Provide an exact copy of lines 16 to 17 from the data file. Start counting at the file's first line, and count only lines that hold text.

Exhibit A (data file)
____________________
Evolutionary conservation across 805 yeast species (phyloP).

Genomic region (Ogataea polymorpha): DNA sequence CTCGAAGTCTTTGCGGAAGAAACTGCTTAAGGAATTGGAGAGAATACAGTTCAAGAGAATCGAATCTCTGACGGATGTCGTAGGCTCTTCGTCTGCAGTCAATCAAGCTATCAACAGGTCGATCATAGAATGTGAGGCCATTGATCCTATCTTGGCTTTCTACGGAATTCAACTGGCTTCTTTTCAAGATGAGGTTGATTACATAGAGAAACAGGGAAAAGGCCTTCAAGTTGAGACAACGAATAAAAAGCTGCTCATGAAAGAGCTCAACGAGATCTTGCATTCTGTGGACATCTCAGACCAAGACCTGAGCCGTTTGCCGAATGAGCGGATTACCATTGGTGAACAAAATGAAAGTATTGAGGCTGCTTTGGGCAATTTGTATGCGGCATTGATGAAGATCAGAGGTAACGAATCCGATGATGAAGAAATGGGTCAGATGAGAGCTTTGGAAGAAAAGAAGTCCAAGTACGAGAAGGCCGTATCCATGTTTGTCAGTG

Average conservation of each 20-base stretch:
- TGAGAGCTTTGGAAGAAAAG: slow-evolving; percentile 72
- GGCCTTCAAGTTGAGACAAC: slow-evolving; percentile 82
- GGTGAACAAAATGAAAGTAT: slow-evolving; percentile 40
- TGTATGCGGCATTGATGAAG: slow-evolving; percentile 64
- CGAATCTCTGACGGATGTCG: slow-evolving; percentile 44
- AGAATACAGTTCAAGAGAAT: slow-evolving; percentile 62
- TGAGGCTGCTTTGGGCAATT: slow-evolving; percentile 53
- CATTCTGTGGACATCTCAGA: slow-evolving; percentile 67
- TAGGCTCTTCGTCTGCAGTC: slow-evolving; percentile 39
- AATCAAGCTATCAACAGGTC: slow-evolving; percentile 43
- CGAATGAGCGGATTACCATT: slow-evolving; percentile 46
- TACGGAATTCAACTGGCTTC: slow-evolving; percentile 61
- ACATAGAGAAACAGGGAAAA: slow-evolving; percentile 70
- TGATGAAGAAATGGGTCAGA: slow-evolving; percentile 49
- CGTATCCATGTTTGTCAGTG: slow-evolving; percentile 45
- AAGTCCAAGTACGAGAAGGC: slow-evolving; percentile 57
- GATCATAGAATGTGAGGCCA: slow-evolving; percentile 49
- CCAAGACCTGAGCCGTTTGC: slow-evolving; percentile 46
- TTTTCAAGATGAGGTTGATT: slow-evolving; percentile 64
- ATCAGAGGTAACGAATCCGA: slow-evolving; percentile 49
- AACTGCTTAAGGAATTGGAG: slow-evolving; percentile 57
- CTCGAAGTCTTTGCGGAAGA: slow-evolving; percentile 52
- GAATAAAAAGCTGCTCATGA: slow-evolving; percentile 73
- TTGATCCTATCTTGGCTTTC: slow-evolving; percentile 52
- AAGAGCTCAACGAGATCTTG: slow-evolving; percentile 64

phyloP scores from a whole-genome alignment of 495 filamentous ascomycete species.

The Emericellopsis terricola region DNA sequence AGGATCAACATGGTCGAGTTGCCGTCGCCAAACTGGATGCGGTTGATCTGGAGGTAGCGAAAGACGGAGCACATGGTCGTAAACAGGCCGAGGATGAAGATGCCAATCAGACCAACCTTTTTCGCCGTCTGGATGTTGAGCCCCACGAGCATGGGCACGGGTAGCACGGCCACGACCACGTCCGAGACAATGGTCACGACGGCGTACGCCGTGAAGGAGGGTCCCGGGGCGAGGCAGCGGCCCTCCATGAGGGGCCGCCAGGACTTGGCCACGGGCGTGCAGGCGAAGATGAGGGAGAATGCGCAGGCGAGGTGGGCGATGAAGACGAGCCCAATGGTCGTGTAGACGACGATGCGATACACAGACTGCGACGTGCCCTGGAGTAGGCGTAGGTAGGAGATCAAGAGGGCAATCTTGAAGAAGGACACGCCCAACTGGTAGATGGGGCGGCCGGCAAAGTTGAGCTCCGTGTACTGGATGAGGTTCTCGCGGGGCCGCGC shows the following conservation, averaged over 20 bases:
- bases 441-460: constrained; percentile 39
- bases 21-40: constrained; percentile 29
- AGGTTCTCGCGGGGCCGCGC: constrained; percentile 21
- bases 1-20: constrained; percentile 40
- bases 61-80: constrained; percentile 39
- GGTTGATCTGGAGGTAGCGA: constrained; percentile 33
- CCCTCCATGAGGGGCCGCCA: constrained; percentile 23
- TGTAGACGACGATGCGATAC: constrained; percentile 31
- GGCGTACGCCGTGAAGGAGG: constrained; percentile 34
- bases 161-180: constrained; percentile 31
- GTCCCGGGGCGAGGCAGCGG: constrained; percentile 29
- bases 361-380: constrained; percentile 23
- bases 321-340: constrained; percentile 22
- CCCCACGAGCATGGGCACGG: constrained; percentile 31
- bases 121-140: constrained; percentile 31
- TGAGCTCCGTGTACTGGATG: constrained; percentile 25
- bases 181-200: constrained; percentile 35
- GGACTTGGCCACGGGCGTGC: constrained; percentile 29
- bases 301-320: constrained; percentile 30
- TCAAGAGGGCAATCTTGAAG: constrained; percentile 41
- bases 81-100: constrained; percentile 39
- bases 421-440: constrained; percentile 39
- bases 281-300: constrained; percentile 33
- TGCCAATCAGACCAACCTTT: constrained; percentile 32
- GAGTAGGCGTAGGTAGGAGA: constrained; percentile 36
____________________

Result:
- ACATAGAGAAACAGGGAAAA: slow-evolving; percentile 70
- TGATGAAGAAATGGGTCAGA: slow-evolving; percentile 49